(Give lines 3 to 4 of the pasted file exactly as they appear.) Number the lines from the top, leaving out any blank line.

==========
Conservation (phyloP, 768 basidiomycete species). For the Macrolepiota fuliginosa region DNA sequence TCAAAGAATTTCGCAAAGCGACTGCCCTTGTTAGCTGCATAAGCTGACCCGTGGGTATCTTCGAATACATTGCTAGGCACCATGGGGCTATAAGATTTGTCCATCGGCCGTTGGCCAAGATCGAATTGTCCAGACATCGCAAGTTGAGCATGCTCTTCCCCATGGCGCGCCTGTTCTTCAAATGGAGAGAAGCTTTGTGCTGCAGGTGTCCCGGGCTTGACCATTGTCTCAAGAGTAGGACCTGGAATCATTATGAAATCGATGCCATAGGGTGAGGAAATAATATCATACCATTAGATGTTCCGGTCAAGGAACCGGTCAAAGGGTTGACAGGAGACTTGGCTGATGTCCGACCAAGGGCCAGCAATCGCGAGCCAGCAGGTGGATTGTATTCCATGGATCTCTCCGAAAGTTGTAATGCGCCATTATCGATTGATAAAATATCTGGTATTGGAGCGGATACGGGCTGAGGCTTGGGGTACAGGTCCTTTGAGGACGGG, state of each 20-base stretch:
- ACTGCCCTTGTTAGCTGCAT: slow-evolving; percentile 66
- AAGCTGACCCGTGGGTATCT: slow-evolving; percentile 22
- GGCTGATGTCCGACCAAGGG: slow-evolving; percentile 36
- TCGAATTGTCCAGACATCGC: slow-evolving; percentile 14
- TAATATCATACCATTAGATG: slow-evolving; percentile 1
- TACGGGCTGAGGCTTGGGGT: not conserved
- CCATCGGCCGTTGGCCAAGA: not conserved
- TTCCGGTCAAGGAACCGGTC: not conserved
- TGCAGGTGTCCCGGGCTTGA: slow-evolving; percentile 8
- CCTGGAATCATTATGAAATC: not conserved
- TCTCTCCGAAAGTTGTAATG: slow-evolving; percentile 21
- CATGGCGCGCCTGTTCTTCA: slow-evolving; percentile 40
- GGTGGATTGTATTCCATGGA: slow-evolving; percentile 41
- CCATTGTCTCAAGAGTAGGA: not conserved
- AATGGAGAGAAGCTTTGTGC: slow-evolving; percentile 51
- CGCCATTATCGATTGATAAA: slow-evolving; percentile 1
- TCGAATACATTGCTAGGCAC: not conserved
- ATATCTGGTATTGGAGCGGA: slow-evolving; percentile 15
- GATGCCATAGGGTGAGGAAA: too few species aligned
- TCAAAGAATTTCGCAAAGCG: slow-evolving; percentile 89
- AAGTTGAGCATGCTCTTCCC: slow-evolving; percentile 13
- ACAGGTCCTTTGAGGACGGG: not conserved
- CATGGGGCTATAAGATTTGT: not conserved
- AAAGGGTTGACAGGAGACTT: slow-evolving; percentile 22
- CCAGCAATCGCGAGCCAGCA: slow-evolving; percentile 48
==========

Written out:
- AAGCTGACCCGTGGGTATCT: slow-evolving; percentile 22
- GGCTGATGTCCGACCAAGGG: slow-evolving; percentile 36